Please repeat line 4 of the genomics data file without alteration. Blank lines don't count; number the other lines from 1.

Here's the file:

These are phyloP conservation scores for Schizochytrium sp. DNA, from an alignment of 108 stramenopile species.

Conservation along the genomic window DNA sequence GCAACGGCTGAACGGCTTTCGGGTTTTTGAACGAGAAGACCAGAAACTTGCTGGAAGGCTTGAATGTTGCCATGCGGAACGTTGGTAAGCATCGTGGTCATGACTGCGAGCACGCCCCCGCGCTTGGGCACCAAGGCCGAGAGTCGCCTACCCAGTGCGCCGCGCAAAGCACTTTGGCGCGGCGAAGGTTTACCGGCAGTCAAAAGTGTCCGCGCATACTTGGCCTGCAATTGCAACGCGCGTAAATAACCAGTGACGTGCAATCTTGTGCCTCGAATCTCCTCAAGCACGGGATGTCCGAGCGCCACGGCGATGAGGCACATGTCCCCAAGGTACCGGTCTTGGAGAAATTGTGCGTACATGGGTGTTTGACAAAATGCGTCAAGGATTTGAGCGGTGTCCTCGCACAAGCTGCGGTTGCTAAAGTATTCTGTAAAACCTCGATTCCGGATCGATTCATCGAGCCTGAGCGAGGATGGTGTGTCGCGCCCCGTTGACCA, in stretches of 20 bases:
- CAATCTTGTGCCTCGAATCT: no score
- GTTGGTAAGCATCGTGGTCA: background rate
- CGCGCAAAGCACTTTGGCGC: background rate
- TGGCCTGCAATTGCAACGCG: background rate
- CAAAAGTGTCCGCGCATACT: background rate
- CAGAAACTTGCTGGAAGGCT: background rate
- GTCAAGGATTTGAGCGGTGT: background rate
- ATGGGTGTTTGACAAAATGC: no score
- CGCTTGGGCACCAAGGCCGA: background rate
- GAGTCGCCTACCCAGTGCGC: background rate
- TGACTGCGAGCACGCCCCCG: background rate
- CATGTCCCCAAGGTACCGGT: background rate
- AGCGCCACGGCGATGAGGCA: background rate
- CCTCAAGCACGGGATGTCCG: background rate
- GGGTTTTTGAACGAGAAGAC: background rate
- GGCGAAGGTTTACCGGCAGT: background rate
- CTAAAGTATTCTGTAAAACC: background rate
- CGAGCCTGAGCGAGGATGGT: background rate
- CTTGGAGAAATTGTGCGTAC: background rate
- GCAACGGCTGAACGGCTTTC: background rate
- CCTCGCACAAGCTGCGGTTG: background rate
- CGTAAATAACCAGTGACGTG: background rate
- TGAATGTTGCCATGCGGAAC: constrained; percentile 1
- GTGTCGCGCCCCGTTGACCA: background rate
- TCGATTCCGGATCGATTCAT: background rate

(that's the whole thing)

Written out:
- GTTGGTAAGCATCGTGGTCA: background rate